A mesmerizing palette of soft pinks and the acclaimed dusty rose hues, once took women off their feet. And now its time for men to embrace it, in a more luxury-driven metro-sexual kind of way. Be it a long coat, a boxy jacket, a textured sweater or a formal shirt, the recent FALL 2015 runways had it all. Men walked down the ramp in a variety of muddy shades of pink, displaying a unique side of them which can be best explained by the style itself. Even the most stiffer of silhouettes were made to look delicate with the dusty rose shade playing it magic. While some designers chose to keep the color dull and pastel, the others tried to infuse a subtle brightness to it to keep the momentum of the trend going. So as much as we liked the look for our fashionistas last year, it’s now time to hail it on the shelves for men…
There is NO Planet B.
How can a Travel Blogger Reinvent Content during the Age of Coronavirus?
Amid this chaotic age of coronavirus, is also the "travel blogger" who will face halts in travel plans and will have to relook at content differently. No more can you run a blog on itineraries published post travel; be on the road for sponsored trips; and earn through collaborations without travel. It is obvious that generating content will slow down too. But on the brighter side, as a community we ask, can we finally reinvent through "quality over quantity"?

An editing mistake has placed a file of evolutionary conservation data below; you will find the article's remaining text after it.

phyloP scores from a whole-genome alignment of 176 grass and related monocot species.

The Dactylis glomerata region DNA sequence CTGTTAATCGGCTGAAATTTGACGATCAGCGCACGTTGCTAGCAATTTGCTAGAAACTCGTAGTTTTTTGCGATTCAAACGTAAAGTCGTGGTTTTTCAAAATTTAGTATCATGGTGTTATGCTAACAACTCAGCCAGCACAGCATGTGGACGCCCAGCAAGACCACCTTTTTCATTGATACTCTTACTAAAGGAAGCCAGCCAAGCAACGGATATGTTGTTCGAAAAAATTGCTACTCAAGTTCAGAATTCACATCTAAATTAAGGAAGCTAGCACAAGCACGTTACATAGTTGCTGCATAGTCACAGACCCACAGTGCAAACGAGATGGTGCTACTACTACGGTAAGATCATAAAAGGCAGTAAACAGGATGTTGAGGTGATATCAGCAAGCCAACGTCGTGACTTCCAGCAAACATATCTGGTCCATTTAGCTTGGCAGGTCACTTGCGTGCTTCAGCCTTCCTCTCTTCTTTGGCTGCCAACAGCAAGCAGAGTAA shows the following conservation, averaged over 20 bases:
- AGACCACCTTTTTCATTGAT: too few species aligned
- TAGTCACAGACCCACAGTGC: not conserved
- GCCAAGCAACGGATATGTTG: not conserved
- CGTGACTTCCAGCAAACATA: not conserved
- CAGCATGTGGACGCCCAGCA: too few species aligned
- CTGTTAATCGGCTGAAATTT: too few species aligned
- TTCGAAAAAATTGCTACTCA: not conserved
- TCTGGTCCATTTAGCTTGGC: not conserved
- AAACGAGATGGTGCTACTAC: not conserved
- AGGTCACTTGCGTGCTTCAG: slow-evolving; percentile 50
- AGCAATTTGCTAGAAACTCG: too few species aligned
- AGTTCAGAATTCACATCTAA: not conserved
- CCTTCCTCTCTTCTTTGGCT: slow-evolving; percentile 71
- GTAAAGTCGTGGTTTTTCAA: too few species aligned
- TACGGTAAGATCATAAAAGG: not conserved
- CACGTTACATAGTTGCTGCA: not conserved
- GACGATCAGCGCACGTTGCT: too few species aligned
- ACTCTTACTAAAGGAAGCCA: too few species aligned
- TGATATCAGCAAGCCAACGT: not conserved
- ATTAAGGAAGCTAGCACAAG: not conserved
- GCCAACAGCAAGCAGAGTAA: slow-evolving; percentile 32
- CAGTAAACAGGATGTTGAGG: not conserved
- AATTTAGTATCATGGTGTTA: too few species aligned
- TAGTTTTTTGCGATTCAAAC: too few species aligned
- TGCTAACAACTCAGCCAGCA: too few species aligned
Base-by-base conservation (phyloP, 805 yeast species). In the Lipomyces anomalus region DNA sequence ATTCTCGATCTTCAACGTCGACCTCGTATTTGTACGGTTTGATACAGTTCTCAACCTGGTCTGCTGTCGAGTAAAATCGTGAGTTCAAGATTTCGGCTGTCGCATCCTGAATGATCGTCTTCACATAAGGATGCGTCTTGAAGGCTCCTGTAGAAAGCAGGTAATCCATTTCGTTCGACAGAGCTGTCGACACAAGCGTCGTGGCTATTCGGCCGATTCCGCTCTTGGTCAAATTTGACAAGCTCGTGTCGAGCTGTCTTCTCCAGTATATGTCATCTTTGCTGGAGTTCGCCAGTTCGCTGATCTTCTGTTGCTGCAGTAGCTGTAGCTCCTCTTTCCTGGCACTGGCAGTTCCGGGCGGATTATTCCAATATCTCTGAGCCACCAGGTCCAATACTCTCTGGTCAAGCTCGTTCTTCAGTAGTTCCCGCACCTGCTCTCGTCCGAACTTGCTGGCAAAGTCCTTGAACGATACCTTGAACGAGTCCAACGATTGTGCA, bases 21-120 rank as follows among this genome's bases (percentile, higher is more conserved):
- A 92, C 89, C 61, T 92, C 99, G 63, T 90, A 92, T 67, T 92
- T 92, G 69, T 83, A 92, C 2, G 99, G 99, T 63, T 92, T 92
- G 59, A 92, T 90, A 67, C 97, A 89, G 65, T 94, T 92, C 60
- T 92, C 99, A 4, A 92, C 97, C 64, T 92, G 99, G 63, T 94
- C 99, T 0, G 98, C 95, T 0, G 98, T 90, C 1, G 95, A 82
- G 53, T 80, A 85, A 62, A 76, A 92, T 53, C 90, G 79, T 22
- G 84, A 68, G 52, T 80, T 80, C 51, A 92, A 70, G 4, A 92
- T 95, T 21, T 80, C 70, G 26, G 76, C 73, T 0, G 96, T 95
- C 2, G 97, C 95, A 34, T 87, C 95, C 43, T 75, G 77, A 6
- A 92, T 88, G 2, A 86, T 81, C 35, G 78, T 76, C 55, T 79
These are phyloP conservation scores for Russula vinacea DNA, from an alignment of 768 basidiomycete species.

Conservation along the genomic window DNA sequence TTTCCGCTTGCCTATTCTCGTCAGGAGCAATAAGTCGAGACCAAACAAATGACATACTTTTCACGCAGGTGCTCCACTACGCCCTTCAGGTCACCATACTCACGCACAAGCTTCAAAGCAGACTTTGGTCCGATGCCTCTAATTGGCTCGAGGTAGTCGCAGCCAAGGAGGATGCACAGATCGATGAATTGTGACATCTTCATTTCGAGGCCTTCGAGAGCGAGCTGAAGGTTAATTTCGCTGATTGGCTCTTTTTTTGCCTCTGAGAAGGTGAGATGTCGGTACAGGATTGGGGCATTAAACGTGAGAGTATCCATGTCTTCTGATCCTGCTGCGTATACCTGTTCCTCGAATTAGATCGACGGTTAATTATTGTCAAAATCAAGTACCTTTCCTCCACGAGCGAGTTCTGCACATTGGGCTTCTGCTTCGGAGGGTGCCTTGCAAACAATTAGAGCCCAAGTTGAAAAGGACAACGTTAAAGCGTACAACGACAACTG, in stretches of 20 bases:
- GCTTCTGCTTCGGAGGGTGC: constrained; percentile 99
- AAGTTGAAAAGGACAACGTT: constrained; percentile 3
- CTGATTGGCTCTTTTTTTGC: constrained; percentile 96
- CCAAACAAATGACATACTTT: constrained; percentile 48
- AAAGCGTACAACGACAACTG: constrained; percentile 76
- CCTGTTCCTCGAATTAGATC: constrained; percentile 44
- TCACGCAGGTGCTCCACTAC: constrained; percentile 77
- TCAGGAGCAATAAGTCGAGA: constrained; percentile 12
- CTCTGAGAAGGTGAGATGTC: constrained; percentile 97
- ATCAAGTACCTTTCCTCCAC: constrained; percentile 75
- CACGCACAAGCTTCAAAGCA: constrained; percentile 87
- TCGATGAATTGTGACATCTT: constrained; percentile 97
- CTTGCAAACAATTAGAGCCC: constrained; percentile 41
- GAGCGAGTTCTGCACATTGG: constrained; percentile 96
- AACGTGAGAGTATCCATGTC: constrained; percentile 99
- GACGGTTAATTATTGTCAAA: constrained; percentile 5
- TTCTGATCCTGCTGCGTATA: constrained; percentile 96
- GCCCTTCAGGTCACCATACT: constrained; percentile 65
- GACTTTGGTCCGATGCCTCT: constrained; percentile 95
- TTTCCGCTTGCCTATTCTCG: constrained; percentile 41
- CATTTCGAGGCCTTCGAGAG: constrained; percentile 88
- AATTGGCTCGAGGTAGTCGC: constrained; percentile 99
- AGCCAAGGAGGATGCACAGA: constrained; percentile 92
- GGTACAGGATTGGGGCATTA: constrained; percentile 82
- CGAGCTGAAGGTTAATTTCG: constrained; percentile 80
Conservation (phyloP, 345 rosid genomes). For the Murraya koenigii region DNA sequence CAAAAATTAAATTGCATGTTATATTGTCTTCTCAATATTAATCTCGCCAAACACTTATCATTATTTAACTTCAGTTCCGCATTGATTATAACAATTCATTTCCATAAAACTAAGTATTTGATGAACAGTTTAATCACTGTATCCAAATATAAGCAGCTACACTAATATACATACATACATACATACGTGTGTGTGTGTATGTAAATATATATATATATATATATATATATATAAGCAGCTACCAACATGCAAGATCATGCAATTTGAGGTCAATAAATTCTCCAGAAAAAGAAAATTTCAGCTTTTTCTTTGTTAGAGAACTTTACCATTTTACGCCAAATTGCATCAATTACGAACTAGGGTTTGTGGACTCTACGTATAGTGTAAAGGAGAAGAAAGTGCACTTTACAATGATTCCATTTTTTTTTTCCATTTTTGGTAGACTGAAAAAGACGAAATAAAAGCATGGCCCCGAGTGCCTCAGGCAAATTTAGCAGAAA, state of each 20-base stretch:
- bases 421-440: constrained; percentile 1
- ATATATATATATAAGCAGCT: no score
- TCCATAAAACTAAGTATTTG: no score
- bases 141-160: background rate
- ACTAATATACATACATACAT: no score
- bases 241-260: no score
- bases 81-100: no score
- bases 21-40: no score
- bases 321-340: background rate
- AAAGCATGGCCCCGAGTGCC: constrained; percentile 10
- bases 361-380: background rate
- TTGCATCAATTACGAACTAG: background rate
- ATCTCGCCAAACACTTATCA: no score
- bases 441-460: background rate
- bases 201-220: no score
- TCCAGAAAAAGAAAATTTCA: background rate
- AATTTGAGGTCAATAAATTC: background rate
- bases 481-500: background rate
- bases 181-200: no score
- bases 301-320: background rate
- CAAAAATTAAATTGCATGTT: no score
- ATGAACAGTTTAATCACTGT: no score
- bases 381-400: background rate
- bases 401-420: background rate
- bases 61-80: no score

Sustainability is NOT Sustainable. So what does it really mean?
Let’s start simple. You thought you packed a bag of old clothes for goodwill. But did you know that “only 20% of what you donated, are actually reused or recycled". The rest 80% that ends up in landfills can sit there for 200-plus years, and as it decomposes, it emits methane - a greenhouse gas more potent than carbon”. That is the sorry state of our sustainable actions today. And in reality, sustainability is NOT really sustainable.
The case of rapidly DYING BEES in the NILGIRIS in INDIA. And how is Amsterdam saving its bees?
The last one year that I lived in Bangalore, I have seen multiple hives of honey bees growing wild on high rise buildings, and then being subsequently destroyed by the maintenance authorities. At first I didn't notice the pattern here, but later when I saw honey bees dying around the college campus too where I work, it suddenly struck me. Honey bees dying in the Nilgiris is not a coincidence. Infact it is an issue we all need to know about and take action on. This post is just an attempt to educate you about the crisis of our honey bees dying in the Nilgiris, and how we can save them studying the successful case of Amsterdam.
HONEY BEES are DYING faster than we imagined. Why should we care?
Honey Bees have been a source of honey, wax and trade for human beings from times immemorial. They are an extremely social and cooperative species of insects that are also our key pollinators. The last one decade has however been challenging for the bees. They are disappearing at an alarming rate and have entered the category of endangered species. Here is everything there is to know about the bee apocalypse and how we can stop it.